Hailing from Kaiserslautern, Germany, Adorned Graves advertise their sound as one of Old School Thrash with a touch of Doom Metal and their debut ep certainly lived up to that billing. Two years have passed since that ep and now Adorned Graves have released their debut full length, Out From the Depth of the Grave, a near concept album telling the tale of Jonah from the Old Testament. The album itself was recorded, produced, and mixed by guitarist Andreas Wormser at MUSICWORMSER K-Town in April of 2017.
Back in 2015, I had received Adorned Graves ep, The Hand of Death to review and the first track, “Adorned Graves” simply blew me away with its mix of old school Slayer and Black Sabbath with a touch of Halford. At the time it was some of the best metal I had heard for a while and it ended up on my “Best of” list for the year, so needless to say, I went into this review with very high expectations. A simple look at the song list can often tell a lot and in this case, you get eleven songs and nearly one hour of music and when you consider that a couple tracks are short interludes, it becomes apparent that there are some long songs here. Without having a chance to learn this, I thought the opening track was going to be a short intro song as “Out of the Deep” has a strong goth feel to it. Combine some dark acoustic guitar and throughout the song Cailen Wormser’s and guest vocalist’s Manuel’s smooth, deep vocals with some atmospheric keyboards and you have a great goth track. Later in the track, the full band comes in and things get louder but the pacing and choral-like vocals remain to carry the song to the end, nearly seven minutes later.
So now I was a bit confused as to what I was going to hear, but then “Opus One” kicks in in high gear in full 80’s thrash sounding much like it could have been something off Metallica’s Ride the Lightning. After the slower, building intro the song sets into a bit of a groove before shifting into full-blown thrash.
The next track “Primal Ocean” begins with some keyboard effects and some spoken Hebrew until a lone guitar begins sounding out some sorrowful notes. The full band comes in and the heavy riffs and tone to me suggest this is going to be another intro to a thrash song or there is some doom in store. A pounding riff with some whispered vocals takes over for a bit and then a near black metal doom riff comes in to take over. At this point, your four minutes into the song and it breaks and restarts in fast thrash mode but only for a while. Needless to say, there are a lot of transitions in the song as it starts, stops, and restarts often in a different style but when you have nearly eight minutes, you have time to accommodate this and even include a rather blistering guitar solo to close out the song.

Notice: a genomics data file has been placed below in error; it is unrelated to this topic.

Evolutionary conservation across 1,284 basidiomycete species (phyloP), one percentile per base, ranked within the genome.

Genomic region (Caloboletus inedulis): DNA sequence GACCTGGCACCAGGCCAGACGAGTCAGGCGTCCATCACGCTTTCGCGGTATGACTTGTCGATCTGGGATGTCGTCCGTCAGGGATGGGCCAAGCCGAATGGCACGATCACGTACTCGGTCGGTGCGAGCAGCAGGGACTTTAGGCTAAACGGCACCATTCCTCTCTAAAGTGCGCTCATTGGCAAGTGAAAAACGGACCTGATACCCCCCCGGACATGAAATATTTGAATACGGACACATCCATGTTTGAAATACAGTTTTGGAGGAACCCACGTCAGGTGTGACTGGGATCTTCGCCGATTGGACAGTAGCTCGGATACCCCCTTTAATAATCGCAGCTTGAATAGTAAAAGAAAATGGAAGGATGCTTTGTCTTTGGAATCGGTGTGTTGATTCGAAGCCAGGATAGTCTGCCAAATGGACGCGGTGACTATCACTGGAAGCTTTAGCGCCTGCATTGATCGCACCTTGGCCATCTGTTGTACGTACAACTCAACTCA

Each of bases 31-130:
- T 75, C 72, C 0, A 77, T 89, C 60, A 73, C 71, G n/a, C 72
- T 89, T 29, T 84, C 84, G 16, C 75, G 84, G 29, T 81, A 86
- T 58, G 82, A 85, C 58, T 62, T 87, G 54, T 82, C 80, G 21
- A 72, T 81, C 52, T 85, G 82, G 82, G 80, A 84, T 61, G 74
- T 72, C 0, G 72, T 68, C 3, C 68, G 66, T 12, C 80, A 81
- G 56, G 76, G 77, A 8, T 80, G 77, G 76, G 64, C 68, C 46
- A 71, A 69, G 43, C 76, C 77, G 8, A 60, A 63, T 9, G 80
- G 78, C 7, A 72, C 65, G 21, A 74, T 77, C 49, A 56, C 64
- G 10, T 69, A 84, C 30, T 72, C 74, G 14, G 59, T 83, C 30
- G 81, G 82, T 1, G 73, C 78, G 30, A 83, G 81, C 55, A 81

“Hydrophis Archaios” returns the listener to the realm of Slayer and Metallica as does “Gorge of LIwija” and of course my beloved track “Adorned Graves”, while songs like the nine minute long Psalm 88 slow the tempo down to a grinding pace and are more doom metal – like. For “Psalm 88”, that really makes sense if you know anything about the Psalm as it is mostly David crying out to God at the pit of despair and in contrast to Psalm 77 which starts out similar but eventually is resolved, Psalm 88 doesn’t have a clear resolution. “Gorge of Liwija” is similar in nature to Psalm 88 and begins with some spoken words and atmospheric thunder in the background before the sorrowful guitar comes in to really begin the song, but in contrast to “Psalm 88”, the song eventually does enter thrash territory even if for a fairly brief time. Perhaps fittingly, the album closes out with the brightest song “Source of Life” which has a similar pacing and acoustic beginning that reminds me of Metallica’s “Fade to Black”, but in this case the song conveys a sense of hope.
In all honesty, I initially was not expecting anything but thrash on this album but was treated to so much more. The outright thrash songs are as good as I had hoped based on my expectations from the ep. Every time I listen to the album, I hear more. Doom elements reminiscent of bands like Trouble and Black Sabbath suddenly come to the forefront at times while at other times it is definitely Metallica, Slayer, and Vengeance Rising that are providing inspiration. Throughout it all, the performances are strong and in particular there are a lot of subtle fills and adds from both the drums and guitars that add nice complexity to the overall sound. I closed out my review of their ep talking about the high expectations for the full length and Adorned Graves did not disappoint…great album!
Written by John Jackson
01. Out Of The Deep
02. Opus One
03. Primal Ocean
04. Hydrophis Archaios
05. Psalm 88
06. Invocation Of Liwija
07. Gorge Of Liwija
08. S.alvation O.f The S.ea
09. Adorned Graves
10. Source Of Life
Cailen Leif Graever- Vocals, rhythm guitars, bass
Deafon Graever – Drums, vocals
Andreas Wormser – Lead guitars, bass
Manuel – guest vocals on first part of “Out of the Deep”
Heike – guest vocals on “Invocation of Liwija”
Heko Axel – Bass on “Opus One”, “Psalm 88”, “Invocation of Liwija”, and “Adorned Graves”
Record Label: Independent, Aug. 2017
“The Hand of Death” EP (2015) [review]
Video (audio) for ‘Out Of The Deep’ (sample)
Video (audio) for ‘Adorned Graves’ (sample)
Video (audio) for ‘Psalm 88’ (sample)
Video (audio) for ‘S.alvation O.f The S.ea’ (sample)